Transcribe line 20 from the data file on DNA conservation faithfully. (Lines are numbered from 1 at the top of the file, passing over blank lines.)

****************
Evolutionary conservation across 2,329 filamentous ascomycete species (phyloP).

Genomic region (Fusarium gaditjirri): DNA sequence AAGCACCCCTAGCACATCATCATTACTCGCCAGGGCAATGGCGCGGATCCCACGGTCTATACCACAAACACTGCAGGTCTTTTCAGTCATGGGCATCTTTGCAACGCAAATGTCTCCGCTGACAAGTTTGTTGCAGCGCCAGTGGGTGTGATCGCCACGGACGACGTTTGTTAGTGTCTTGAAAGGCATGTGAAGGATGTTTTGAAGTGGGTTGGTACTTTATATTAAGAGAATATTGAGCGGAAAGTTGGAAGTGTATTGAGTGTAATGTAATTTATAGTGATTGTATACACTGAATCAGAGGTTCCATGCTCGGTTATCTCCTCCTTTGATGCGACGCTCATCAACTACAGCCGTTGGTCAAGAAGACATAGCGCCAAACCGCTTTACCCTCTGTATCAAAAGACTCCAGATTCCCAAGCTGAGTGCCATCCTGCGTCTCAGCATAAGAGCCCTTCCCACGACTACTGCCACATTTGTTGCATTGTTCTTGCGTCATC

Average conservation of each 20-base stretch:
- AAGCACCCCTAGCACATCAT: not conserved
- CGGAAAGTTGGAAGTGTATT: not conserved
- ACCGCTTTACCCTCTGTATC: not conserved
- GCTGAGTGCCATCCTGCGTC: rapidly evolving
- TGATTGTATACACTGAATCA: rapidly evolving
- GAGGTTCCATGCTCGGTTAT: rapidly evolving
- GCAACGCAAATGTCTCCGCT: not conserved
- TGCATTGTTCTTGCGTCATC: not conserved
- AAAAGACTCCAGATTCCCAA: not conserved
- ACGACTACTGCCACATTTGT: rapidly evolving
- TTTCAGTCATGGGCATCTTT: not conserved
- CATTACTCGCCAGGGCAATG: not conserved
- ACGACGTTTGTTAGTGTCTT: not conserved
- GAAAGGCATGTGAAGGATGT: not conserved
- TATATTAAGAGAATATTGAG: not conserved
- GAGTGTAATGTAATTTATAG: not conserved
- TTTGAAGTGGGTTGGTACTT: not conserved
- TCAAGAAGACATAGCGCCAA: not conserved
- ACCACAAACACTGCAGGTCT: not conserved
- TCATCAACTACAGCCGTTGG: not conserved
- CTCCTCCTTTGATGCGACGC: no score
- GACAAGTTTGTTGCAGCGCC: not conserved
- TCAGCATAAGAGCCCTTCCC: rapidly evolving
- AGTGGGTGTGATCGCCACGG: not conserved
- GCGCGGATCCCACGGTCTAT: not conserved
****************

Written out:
- TTTGAAGTGGGTTGGTACTT: not conserved